The Islamic Republic of the Gambia came into being in 1965, after winning independence from the United Kingdom. In the intervening half-century, the Gambia has flirted with democracy, a union with Senegal, and military government. The current president, Yahya Jammeh, came to power in 1994 as a result of a military coup. In December 2016, the Gambia held its fourth presidential election since then.
How did Jammeh do against his rival, Barrow?
The Islamic Republic of the Gambia is a thin country completely surrounded by Senegal and the Atlantic Ocean. As with most countries above the “Islam Border,” the main religion of the Gambia is Islam. The fact that about 90% of the populace ascribes to Sunni Islam suggests a stabilizing homogeneity absent in countries along the Christian-Islam border located to the south.
In addition, the fact that the population is under two million suggests the same.
However, the Gambia contains at least five major ethnicities: Mandinka, Fula, Serer, Jola, and Serahuli. As with many countries in Africa, the nation never formed; that is, the main loyalty is to the ethnicity.
This is the first suggestion of inherent instability.
The second suggestion is that the president hails from the Jola tribe, meaning his natural supporters constitute only 10% of the population. His 2016 opponent (Adama Barrow) reportedly hails from both the Mandinka and Fula groups. Together, these two groups account for over 50% of the Gambian population.
As with Assad in Syria, who also rules a country while belonging to a (religious) minority, Jammeh used strength to hold the country together, serving as the symbol of unity. During his 20+ years of rule, there were no significant civil unrest. The Casamance Conflict in neighboring Senegal caused little disturbance in the Gambia.
The economy has been rather robust under Jammeh. The annual GDP tended to grow at an annual rate above those neighboring countries. According to the Daily Observer, the GDP growth grew at an annualized rate of at least 5% from 2006 to 2012.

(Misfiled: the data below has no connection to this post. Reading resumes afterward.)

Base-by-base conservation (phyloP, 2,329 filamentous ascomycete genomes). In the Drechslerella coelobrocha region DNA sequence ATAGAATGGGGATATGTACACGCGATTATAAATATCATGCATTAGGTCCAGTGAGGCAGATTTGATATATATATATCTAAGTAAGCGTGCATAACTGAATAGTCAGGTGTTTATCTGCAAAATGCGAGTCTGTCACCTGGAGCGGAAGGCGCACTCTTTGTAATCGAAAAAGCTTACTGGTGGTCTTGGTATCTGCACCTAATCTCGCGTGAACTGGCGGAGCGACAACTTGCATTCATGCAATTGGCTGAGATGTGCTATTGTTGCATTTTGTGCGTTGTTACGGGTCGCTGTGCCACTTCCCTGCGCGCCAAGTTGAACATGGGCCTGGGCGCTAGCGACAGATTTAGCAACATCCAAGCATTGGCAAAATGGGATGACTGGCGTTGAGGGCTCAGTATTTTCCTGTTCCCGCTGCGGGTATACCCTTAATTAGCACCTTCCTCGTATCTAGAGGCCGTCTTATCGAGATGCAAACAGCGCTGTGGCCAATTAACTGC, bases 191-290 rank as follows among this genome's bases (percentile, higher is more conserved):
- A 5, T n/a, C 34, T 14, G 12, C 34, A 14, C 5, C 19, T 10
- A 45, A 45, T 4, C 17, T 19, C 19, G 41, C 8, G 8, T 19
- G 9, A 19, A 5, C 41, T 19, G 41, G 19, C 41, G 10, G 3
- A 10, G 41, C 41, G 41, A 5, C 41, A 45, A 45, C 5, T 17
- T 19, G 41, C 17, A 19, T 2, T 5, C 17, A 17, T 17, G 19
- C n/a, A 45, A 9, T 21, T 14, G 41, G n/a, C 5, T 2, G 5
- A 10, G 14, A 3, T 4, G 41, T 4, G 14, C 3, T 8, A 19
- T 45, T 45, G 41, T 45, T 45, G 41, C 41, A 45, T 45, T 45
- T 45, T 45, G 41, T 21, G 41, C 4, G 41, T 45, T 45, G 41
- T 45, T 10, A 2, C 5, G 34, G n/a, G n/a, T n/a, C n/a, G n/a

From an economic standpoint, Jammeh should have little problem in his re-election campaign. From an ethnic power standpoint, there may be some issue. However, should he lose and freely step down, it will demonstrate his confidence in the people of the Gambia.
The 2016 Presidential Election
The Gambia held its 2016 presidential election on December 1, 2016. On that day, over a half-million Gambians turned out to vote their conscience. According to official results, that 60% turnout gave Adama Barrow the edge over Yahya Jammeh and Mamma Kandeh. Reportedly, 43% voted for Barrow, 40% for Jammeh, and 17% for Kandeh.
Here are maps of candidate support for the three candidates in the 2016 election.
On the evening of December 2, President Yahya Jammeh conceded the election to Barrow. However, after further review, he withdrew his concession. The Independent Electoral Commission (IEC) had conducted a recount and found the margin of victory for Barrow much smaller.
An examination of the raw vote counts raises other questions.
As there are only three candidates in the race, the vote counts for each should sum to the total number of valid ballots. Such is not the case.
In two large districts (Serekunda West and Brikama North), this accounting (exact, mathematical) relationship does not hold — even when taking into consideration the ballots declared invalid.
This is troubling. The IEC is charged with ensuring the legitimacy of the Gambian elections. Errors in accounting lend to the narrative that the commission is unable to perform its duties. This, in turn, weakens confidence in the election results.
The long-term readers of this site are used to invalidation plots (e.g., see Jonathan Lost, President Rajapaksa No Longer, and Sisi Wins in a Landslide) to examine the relationship between the invalidation rate and the candidate support rate. In this election, we cannot be confident that the invalidation rate has any meaning. The range of invalidation rates range from 0 to 0.4%. This low level of invalidation calls into question its use as a detector of electoral unfairness.
And so, we are faced with an inscrutable election. The invalidation rate does not help with detecting unfairness. The official protector of the electoral process reports results that do not make sense.
What is the way forward for the Gambia?
President Jammeh has a point that there were irregularities in the counting/reporting of the results. Barrow, however, also appears to be right that he received more votes any other candidate in the election.
Solving these issues may require an outside mediator balancing the desires of Gambians with the errors in the electoral process. After such decision is made &mdash or as a part of it — the Independent Electoral Commission must overhaul the electoral system to ensure that there is confidence in the system.
Perhaps Ghana’s system would serve as a great model for electoral security. In that system, party representatives sign off on the counts at each electoral division. These counts are then forwarded to Accra for a final tallying. At each step, representatives from each political party agree to the local result. Transparency is important. When errors occur, evidence at the division level exists, making it moot.